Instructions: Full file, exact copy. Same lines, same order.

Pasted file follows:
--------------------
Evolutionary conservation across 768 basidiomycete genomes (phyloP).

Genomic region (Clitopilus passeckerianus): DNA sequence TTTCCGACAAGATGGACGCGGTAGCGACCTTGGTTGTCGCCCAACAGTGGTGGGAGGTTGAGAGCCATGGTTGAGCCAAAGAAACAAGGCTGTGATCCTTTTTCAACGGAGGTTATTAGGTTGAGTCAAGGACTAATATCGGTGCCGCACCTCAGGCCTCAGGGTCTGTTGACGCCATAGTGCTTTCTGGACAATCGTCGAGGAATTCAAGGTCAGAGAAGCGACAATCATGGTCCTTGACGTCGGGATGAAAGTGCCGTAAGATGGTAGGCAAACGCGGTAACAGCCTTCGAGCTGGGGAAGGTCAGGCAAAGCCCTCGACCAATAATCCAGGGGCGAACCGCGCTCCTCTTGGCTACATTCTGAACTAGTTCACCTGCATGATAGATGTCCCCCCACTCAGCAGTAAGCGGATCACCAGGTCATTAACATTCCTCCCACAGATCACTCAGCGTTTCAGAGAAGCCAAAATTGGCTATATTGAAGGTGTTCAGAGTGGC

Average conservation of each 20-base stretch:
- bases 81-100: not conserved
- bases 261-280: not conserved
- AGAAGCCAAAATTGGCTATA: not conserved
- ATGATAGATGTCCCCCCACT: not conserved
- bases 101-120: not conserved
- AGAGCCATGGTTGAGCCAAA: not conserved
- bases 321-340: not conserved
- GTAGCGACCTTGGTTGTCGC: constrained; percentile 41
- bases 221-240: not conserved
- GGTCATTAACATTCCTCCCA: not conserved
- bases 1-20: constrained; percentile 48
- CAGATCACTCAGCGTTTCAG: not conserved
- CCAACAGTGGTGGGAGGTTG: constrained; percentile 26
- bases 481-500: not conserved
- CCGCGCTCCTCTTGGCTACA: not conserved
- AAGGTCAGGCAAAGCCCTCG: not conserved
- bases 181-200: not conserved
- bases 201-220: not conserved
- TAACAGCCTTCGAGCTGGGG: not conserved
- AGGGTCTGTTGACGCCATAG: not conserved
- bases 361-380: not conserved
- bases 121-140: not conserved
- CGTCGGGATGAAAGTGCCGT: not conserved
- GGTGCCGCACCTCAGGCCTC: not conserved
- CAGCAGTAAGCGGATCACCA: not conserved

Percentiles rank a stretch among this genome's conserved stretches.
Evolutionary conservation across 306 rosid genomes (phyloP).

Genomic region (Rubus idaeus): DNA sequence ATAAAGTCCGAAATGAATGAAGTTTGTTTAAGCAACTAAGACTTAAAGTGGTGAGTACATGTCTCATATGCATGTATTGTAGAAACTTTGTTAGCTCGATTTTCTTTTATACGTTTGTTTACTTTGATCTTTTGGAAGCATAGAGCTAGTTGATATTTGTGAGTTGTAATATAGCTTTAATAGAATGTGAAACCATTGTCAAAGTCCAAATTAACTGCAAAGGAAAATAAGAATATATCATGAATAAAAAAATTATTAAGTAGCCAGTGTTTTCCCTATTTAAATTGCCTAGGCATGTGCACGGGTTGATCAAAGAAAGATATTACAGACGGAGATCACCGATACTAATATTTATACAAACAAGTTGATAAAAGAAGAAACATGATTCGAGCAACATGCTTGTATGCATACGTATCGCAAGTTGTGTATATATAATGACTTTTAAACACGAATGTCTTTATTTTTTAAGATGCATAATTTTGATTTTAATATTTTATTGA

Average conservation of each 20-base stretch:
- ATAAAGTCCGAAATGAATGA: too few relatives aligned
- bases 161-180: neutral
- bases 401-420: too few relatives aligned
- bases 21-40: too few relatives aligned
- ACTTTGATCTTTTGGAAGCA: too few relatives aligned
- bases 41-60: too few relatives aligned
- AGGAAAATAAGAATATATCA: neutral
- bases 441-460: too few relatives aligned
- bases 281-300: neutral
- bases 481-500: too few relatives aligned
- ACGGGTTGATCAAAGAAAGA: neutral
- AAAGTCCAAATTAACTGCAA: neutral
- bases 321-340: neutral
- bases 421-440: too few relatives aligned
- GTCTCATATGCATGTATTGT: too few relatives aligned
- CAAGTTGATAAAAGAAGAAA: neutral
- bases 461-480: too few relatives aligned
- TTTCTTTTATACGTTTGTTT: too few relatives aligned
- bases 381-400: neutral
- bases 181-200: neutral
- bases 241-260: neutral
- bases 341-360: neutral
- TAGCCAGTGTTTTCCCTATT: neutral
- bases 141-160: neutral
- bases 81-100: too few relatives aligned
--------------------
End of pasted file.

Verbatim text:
Evolutionary conservation across 768 basidiomycete genomes (phyloP).

Genomic region (Clitopilus passeckerianus): DNA sequence TTTCCGACAAGATGGACGCGGTAGCGACCTTGGTTGTCGCCCAACAGTGGTGGGAGGTTGAGAGCCATGGTTGAGCCAAAGAAACAAGGCTGTGATCCTTTTTCAACGGAGGTTATTAGGTTGAGTCAAGGACTAATATCGGTGCCGCACCTCAGGCCTCAGGGTCTGTTGACGCCATAGTGCTTTCTGGACAATCGTCGAGGAATTCAAGGTCAGAGAAGCGACAATCATGGTCCTTGACGTCGGGATGAAAGTGCCGTAAGATGGTAGGCAAACGCGGTAACAGCCTTCGAGCTGGGGAAGGTCAGGCAAAGCCCTCGACCAATAATCCAGGGGCGAACCGCGCTCCTCTTGGCTACATTCTGAACTAGTTCACCTGCATGATAGATGTCCCCCCACTCAGCAGTAAGCGGATCACCAGGTCATTAACATTCCTCCCACAGATCACTCAGCGTTTCAGAGAAGCCAAAATTGGCTATATTGAAGGTGTTCAGAGTGGC

Average conservation of each 20-base stretch:
- bases 81-100: not conserved
- bases 261-280: not conserved
- AGAAGCCAAAATTGGCTATA: not conserved
- ATGATAGATGTCCCCCCACT: not conserved
- bases 101-120: not conserved
- AGAGCCATGGTTGAGCCAAA: not conserved
- bases 321-340: not conserved
- GTAGCGACCTTGGTTGTCGC: constrained; percentile 41
- bases 221-240: not conserved
- GGTCATTAACATTCCTCCCA: not conserved
- bases 1-20: constrained; percentile 48
- CAGATCACTCAGCGTTTCAG: not conserved
- CCAACAGTGGTGGGAGGTTG: constrained; percentile 26
- bases 481-500: not conserved
- CCGCGCTCCTCTTGGCTACA: not conserved
- AAGGTCAGGCAAAGCCCTCG: not conserved
- bases 181-200: not conserved
- bases 201-220: not conserved
- TAACAGCCTTCGAGCTGGGG: not conserved
- AGGGTCTGTTGACGCCATAG: not conserved
- bases 361-380: not conserved
- bases 121-140: not conserved
- CGTCGGGATGAAAGTGCCGT: not conserved
- GGTGCCGCACCTCAGGCCTC: not conserved
- CAGCAGTAAGCGGATCACCA: not conserved

Percentiles rank a stretch among this genome's conserved stretches.
Evolutionary conservation across 306 rosid genomes (phyloP).

Genomic region (Rubus idaeus): DNA sequence ATAAAGTCCGAAATGAATGAAGTTTGTTTAAGCAACTAAGACTTAAAGTGGTGAGTACATGTCTCATATGCATGTATTGTAGAAACTTTGTTAGCTCGATTTTCTTTTATACGTTTGTTTACTTTGATCTTTTGGAAGCATAGAGCTAGTTGATATTTGTGAGTTGTAATATAGCTTTAATAGAATGTGAAACCATTGTCAAAGTCCAAATTAACTGCAAAGGAAAATAAGAATATATCATGAATAAAAAAATTATTAAGTAGCCAGTGTTTTCCCTATTTAAATTGCCTAGGCATGTGCACGGGTTGATCAAAGAAAGATATTACAGACGGAGATCACCGATACTAATATTTATACAAACAAGTTGATAAAAGAAGAAACATGATTCGAGCAACATGCTTGTATGCATACGTATCGCAAGTTGTGTATATATAATGACTTTTAAACACGAATGTCTTTATTTTTTAAGATGCATAATTTTGATTTTAATATTTTATTGA

Average conservation of each 20-base stretch:
- ATAAAGTCCGAAATGAATGA: too few relatives aligned
- bases 161-180: neutral
- bases 401-420: too few relatives aligned
- bases 21-40: too few relatives aligned
- ACTTTGATCTTTTGGAAGCA: too few relatives aligned
- bases 41-60: too few relatives aligned
- AGGAAAATAAGAATATATCA: neutral
- bases 441-460: too few relatives aligned
- bases 281-300: neutral
- bases 481-500: too few relatives aligned
- ACGGGTTGATCAAAGAAAGA: neutral
- AAAGTCCAAATTAACTGCAA: neutral
- bases 321-340: neutral
- bases 421-440: too few relatives aligned
- GTCTCATATGCATGTATTGT: too few relatives aligned
- CAAGTTGATAAAAGAAGAAA: neutral
- bases 461-480: too few relatives aligned
- TTTCTTTTATACGTTTGTTT: too few relatives aligned
- bases 381-400: neutral
- bases 181-200: neutral
- bases 241-260: neutral
- bases 341-360: neutral
- TAGCCAGTGTTTTCCCTATT: neutral
- bases 141-160: neutral
- bases 81-100: too few relatives aligned